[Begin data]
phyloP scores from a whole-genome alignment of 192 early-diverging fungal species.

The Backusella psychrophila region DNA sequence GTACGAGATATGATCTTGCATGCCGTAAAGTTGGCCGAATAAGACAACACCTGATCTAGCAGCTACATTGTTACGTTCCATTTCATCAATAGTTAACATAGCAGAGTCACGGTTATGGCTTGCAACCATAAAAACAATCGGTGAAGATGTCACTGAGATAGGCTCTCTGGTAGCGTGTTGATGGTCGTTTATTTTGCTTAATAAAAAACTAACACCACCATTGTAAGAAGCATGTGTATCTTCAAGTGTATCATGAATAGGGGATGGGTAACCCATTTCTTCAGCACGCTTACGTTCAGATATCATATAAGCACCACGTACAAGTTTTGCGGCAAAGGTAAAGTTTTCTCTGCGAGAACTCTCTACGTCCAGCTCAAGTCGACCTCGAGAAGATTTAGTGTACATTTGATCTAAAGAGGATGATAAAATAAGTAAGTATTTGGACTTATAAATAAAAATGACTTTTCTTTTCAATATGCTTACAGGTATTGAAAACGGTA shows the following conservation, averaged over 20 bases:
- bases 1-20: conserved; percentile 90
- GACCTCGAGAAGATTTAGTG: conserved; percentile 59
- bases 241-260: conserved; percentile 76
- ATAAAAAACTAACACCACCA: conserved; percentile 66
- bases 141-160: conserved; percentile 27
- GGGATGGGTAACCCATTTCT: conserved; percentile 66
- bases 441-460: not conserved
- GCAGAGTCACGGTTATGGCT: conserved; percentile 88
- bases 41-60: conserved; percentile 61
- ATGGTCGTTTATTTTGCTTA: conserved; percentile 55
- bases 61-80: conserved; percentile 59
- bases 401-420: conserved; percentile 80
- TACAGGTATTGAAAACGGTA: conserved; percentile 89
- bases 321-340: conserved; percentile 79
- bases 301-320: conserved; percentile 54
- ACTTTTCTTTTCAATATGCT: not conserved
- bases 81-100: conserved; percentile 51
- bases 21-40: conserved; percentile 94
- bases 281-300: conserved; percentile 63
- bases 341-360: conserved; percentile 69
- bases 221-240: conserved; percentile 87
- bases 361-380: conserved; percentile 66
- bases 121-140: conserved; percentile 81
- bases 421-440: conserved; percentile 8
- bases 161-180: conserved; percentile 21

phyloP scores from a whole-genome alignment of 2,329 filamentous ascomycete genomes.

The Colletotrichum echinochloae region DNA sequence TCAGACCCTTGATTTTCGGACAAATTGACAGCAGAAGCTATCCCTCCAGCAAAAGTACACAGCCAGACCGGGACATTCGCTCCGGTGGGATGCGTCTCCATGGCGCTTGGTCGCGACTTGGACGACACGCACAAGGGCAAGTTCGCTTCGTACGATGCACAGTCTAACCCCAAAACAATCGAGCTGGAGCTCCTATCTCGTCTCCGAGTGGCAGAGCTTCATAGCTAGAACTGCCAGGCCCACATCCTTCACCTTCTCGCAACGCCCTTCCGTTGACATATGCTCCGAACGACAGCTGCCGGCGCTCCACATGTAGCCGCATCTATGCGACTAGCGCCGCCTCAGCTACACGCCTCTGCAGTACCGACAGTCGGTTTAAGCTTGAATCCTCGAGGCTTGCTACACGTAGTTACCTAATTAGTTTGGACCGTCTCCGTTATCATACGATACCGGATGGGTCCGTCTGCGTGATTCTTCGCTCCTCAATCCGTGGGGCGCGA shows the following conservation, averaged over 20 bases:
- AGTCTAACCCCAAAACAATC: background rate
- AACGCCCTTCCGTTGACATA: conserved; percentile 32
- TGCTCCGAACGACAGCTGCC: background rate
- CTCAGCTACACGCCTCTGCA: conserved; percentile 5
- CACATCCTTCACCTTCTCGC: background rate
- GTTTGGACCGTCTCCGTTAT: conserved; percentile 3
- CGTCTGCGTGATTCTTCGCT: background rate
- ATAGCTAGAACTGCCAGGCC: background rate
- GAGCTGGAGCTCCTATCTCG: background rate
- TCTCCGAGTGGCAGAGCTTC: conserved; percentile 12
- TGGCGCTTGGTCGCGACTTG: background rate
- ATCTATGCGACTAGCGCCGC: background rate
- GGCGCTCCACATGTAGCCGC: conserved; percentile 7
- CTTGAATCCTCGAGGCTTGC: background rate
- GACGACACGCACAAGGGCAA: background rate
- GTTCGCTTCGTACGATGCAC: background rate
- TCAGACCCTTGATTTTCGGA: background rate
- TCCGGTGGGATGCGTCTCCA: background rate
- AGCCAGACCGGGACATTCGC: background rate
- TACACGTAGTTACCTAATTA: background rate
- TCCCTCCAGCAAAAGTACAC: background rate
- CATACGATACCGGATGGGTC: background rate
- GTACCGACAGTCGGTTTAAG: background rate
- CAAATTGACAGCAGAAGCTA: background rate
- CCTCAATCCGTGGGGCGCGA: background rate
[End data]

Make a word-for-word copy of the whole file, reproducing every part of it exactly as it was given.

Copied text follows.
phyloP scores from a whole-genome alignment of 192 early-diverging fungal species.

The Backusella psychrophila region DNA sequence GTACGAGATATGATCTTGCATGCCGTAAAGTTGGCCGAATAAGACAACACCTGATCTAGCAGCTACATTGTTACGTTCCATTTCATCAATAGTTAACATAGCAGAGTCACGGTTATGGCTTGCAACCATAAAAACAATCGGTGAAGATGTCACTGAGATAGGCTCTCTGGTAGCGTGTTGATGGTCGTTTATTTTGCTTAATAAAAAACTAACACCACCATTGTAAGAAGCATGTGTATCTTCAAGTGTATCATGAATAGGGGATGGGTAACCCATTTCTTCAGCACGCTTACGTTCAGATATCATATAAGCACCACGTACAAGTTTTGCGGCAAAGGTAAAGTTTTCTCTGCGAGAACTCTCTACGTCCAGCTCAAGTCGACCTCGAGAAGATTTAGTGTACATTTGATCTAAAGAGGATGATAAAATAAGTAAGTATTTGGACTTATAAATAAAAATGACTTTTCTTTTCAATATGCTTACAGGTATTGAAAACGGTA shows the following conservation, averaged over 20 bases:
- bases 1-20: conserved; percentile 90
- GACCTCGAGAAGATTTAGTG: conserved; percentile 59
- bases 241-260: conserved; percentile 76
- ATAAAAAACTAACACCACCA: conserved; percentile 66
- bases 141-160: conserved; percentile 27
- GGGATGGGTAACCCATTTCT: conserved; percentile 66
- bases 441-460: not conserved
- GCAGAGTCACGGTTATGGCT: conserved; percentile 88
- bases 41-60: conserved; percentile 61
- ATGGTCGTTTATTTTGCTTA: conserved; percentile 55
- bases 61-80: conserved; percentile 59
- bases 401-420: conserved; percentile 80
- TACAGGTATTGAAAACGGTA: conserved; percentile 89
- bases 321-340: conserved; percentile 79
- bases 301-320: conserved; percentile 54
- ACTTTTCTTTTCAATATGCT: not conserved
- bases 81-100: conserved; percentile 51
- bases 21-40: conserved; percentile 94
- bases 281-300: conserved; percentile 63
- bases 341-360: conserved; percentile 69
- bases 221-240: conserved; percentile 87
- bases 361-380: conserved; percentile 66
- bases 121-140: conserved; percentile 81
- bases 421-440: conserved; percentile 8
- bases 161-180: conserved; percentile 21

phyloP scores from a whole-genome alignment of 2,329 filamentous ascomycete genomes.

The Colletotrichum echinochloae region DNA sequence TCAGACCCTTGATTTTCGGACAAATTGACAGCAGAAGCTATCCCTCCAGCAAAAGTACACAGCCAGACCGGGACATTCGCTCCGGTGGGATGCGTCTCCATGGCGCTTGGTCGCGACTTGGACGACACGCACAAGGGCAAGTTCGCTTCGTACGATGCACAGTCTAACCCCAAAACAATCGAGCTGGAGCTCCTATCTCGTCTCCGAGTGGCAGAGCTTCATAGCTAGAACTGCCAGGCCCACATCCTTCACCTTCTCGCAACGCCCTTCCGTTGACATATGCTCCGAACGACAGCTGCCGGCGCTCCACATGTAGCCGCATCTATGCGACTAGCGCCGCCTCAGCTACACGCCTCTGCAGTACCGACAGTCGGTTTAAGCTTGAATCCTCGAGGCTTGCTACACGTAGTTACCTAATTAGTTTGGACCGTCTCCGTTATCATACGATACCGGATGGGTCCGTCTGCGTGATTCTTCGCTCCTCAATCCGTGGGGCGCGA shows the following conservation, averaged over 20 bases:
- AGTCTAACCCCAAAACAATC: background rate
- AACGCCCTTCCGTTGACATA: conserved; percentile 32
- TGCTCCGAACGACAGCTGCC: background rate
- CTCAGCTACACGCCTCTGCA: conserved; percentile 5
- CACATCCTTCACCTTCTCGC: background rate
- GTTTGGACCGTCTCCGTTAT: conserved; percentile 3
- CGTCTGCGTGATTCTTCGCT: background rate
- ATAGCTAGAACTGCCAGGCC: background rate
- GAGCTGGAGCTCCTATCTCG: background rate
- TCTCCGAGTGGCAGAGCTTC: conserved; percentile 12
- TGGCGCTTGGTCGCGACTTG: background rate
- ATCTATGCGACTAGCGCCGC: background rate
- GGCGCTCCACATGTAGCCGC: conserved; percentile 7
- CTTGAATCCTCGAGGCTTGC: background rate
- GACGACACGCACAAGGGCAA: background rate
- GTTCGCTTCGTACGATGCAC: background rate
- TCAGACCCTTGATTTTCGGA: background rate
- TCCGGTGGGATGCGTCTCCA: background rate
- AGCCAGACCGGGACATTCGC: background rate
- TACACGTAGTTACCTAATTA: background rate
- TCCCTCCAGCAAAAGTACAC: background rate
- CATACGATACCGGATGGGTC: background rate
- GTACCGACAGTCGGTTTAAG: background rate
- CAAATTGACAGCAGAAGCTA: background rate
- CCTCAATCCGTGGGGCGCGA: background rate